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Hospitals and Harry Potter Print E-mail
November 18, 2010
Hospitals and Harry Potter

I had my first run-in with a foreign health care system courtesy of Natasha. In the wee hours of Thursday morning, the talented Natasha tripped on a cobblestone, fell down a few short stairs, and twisted her ankle. When I saw her for class at 11, she was gimpy and hobbling everywhere.

After Polish class, Natasha decided she should see a doctor, and I volunteered to stay with her to make sure she survived the day (she'd had the most ridiculous Murphy's Law day the day before). After lunch we went back to her flat, and she made some mashed potatoes, because I'd had the most unsatisfying lunch at the milk bar. Then she called her insurance to find out what she needed to do to see a foreign doctor, and we went on a Google hunt for clinics in Warsaw. We weren't in any sort of hurry, as we were waiting for her roommate to bring borrowed crutches from his friend who'd broken his leg from jumping out of a window.

I called my friend to see if she could recommend a place, she suggested a hospital. We went back to Google and eventually found this one clinic that seemed promising, but according to the website, they had closed twenty minutes earlier. Back to square one.

We'd given up trying to find a place around 4:00p because we figured most clinics would be closed. I went to Rossman to find an ice pack, which they didn't have, and walked past CMP clinic on the way to a different store. I called Natasha, she looked it up, and she decided they might be a good option, especially since they were super close.

I went back to get Natasha, and we went to the CMP clinic, where one person spoke some English. After explaining the injury, the guy referred us to Szpitala Klinicznego Dzieciątka Jezus (Infant Jesus Hospital). We'd tried calling the Infant Jesus Hospital clinic and didn't get an answer, but the receptionist called, and the English speaker recommended we taxi over to the hospital.

We had the BEST taxi driver ever, by the way... He spoke broken English, and asked, "Is your leg ill?" And when we got to the hospital, he stopped the car, and checked with security to make sure we were at the right entrance for orthopedics. We weren't, so he drove to the other entrance, we paid, and were on our way.

The hospital was the most un-hospital-y building I've ever seen. It looked like you could easily film a World War I movie there. We went through registration, they took Natasha's info, and the nurse person said, "Go to room six," so we went to room six. We went inside and waited.

The room was... interesting. The best part, besides the sketchy looking cot, was the picture of the stripper with a skeleton mapped out over her image. When we saw that picture, Natasha said, "Please don't leave me!!" About three minutes later, the registration lady came back and was like, "Did the doctor come already?!" "Nope." "Ok, then please wait in the hall."

The doctor came about ten minutes later. He was pretty groovy, actually. He was in all white, complete with white clogs, and spoke pretty understandable English. The best part was his pronouncing "ankle" like "uncle", and imitating my "Chi-caago" accent. He poked Natasha's foot, then ordered x-rays.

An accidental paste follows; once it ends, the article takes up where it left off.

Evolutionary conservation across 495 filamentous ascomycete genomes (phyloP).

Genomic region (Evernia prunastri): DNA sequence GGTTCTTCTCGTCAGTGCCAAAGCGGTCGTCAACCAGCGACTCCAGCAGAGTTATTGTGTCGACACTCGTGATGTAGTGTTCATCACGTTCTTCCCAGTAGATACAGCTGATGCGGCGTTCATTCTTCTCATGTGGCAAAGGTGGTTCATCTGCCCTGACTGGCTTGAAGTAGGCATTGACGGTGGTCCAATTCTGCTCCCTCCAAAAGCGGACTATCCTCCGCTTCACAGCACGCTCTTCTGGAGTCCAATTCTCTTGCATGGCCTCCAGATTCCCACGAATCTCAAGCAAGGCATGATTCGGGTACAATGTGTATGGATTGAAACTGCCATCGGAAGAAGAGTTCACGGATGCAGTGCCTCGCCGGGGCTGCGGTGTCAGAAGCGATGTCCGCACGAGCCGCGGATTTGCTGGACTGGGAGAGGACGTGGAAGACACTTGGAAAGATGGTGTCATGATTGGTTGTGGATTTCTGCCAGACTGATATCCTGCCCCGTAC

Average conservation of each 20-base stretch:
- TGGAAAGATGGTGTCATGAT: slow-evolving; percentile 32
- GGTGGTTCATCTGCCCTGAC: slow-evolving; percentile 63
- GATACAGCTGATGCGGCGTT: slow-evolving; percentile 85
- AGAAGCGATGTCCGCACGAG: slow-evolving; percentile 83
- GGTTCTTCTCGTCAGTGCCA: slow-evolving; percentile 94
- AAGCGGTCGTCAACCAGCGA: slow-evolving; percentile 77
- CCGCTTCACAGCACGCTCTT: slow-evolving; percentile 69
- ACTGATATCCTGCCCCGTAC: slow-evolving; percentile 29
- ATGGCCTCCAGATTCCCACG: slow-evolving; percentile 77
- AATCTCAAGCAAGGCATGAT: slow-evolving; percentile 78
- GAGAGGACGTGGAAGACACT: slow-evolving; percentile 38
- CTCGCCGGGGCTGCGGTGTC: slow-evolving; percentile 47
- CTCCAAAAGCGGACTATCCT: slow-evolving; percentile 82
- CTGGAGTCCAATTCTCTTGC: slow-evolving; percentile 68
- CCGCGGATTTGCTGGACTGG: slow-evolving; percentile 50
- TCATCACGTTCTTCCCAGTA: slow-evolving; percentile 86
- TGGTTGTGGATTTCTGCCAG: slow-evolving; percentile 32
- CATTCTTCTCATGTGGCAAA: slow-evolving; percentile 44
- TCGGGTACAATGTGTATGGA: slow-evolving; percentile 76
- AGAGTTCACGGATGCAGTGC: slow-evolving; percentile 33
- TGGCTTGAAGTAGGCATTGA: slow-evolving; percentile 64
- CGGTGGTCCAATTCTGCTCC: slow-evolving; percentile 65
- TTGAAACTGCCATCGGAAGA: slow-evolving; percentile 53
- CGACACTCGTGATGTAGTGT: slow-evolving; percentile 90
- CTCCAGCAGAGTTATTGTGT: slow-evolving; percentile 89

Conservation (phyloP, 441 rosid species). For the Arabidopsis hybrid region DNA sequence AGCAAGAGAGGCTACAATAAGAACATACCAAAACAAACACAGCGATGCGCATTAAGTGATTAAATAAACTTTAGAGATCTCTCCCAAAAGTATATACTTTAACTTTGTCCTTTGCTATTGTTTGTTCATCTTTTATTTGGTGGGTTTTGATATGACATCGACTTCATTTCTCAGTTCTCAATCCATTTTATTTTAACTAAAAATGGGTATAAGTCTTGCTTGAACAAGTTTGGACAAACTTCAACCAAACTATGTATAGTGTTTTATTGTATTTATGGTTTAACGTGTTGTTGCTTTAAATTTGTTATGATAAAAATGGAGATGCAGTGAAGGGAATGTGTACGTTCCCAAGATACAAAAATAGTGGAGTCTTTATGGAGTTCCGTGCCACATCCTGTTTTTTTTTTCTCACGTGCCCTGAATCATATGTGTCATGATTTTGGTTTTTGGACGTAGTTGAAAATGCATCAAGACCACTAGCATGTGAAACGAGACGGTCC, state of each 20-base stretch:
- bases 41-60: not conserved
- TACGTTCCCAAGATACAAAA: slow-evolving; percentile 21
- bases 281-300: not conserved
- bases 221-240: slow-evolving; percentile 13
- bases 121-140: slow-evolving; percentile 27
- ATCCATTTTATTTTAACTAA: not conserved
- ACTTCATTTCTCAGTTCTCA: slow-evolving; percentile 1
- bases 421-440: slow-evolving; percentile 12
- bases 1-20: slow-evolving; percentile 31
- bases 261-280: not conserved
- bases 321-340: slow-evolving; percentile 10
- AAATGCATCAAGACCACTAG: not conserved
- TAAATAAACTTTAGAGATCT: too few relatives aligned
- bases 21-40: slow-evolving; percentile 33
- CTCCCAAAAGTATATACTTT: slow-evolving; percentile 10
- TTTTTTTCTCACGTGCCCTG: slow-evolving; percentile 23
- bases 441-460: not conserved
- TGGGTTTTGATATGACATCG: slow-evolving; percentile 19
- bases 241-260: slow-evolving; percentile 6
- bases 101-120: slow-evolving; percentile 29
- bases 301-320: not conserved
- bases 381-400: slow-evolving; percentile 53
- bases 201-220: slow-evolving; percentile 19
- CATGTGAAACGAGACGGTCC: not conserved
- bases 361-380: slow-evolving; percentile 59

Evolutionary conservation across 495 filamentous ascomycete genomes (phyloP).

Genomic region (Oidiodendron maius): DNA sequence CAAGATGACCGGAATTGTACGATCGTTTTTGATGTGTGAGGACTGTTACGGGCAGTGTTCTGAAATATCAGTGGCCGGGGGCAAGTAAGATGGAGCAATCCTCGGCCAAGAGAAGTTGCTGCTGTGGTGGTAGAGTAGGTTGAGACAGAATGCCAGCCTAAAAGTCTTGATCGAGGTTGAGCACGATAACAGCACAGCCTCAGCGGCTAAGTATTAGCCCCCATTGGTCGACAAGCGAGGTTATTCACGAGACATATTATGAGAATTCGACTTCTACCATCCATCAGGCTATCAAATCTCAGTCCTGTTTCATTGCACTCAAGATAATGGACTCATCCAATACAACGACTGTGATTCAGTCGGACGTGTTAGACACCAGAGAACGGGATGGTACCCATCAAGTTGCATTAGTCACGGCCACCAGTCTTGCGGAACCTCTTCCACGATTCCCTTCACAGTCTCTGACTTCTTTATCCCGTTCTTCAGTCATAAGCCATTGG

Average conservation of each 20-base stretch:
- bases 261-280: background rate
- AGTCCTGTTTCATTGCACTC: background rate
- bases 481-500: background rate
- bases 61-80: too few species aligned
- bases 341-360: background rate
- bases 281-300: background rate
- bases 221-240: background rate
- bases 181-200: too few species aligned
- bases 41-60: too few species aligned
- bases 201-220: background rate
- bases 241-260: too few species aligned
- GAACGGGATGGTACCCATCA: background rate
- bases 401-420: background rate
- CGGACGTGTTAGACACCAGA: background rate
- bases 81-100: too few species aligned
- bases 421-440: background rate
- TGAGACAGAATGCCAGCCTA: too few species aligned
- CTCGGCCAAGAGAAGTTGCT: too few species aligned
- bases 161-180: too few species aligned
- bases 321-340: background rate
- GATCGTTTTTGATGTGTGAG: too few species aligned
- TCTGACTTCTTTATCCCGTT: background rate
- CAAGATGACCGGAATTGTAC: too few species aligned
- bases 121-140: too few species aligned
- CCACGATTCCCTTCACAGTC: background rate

Natasha gimped to the x-ray room, and I waited in the hall with her stuff. She described the x-ray machine as an uncovered table with a sketchy uncovered pillow. After the x-rays, she gimped back to our bench at the other end of the hall where we waited for the doctor to come back. While we were waiting, the radiologist came into the hall and handed us the x-rays of her foot. After we got over the amazement of being handed the x-rays, Natasha got all excited and looked at her foot. No fractures, yay! 

The doctor finally came back with another doctor, put the x-rays up, and the other doctor said, "You'll be dancing in two weeks!" Then they both left Natasha's gimpy foot. We weren't sure what was going on, and after twenty minutes we questioned whether or not we should stay. Fortunately, the doctor came back again before we had to decide. Diagnosis? Torn ligaments and three to six weeks healing time. The doctor gave her information for getting an ankle brace, made a follow up appointment, and we were on our way. The whole thing took less than two hours. :)

It was time to go back to her flat to get ready for Harry Potter! It was about 7:00p, and I didn't feel like going home for one hour just to come back, so we hung out some more, watched Glee, then people started arriving for the pre-Harry Potter party!

The pre-Harry Potter party involved the Finnish version of Connect Four (something like Neljän Suora), lots of banter, and copious amounts of pizza from the Warsaw Domino's. I think there were thirteen of us who made the way from Natasha's to the Multi Kino.

We got to the theater around 11:30 for the midnight showing. Normally, this would result in a terrible place in line, but the theater had ASSIGNED SEATING!!!!!!! The assigned seating is by far one of the best parts of going to the movies in Warsaw... :) And yes, we saw many wizard hats and people dressed in the house colors. It was a great atmosphere! :) Harry Potter 7 was awesome.

It was a very long and tiring day, but I learned a lot about the Polish health care system, and that Natasha is pretty cool to chill with. :)
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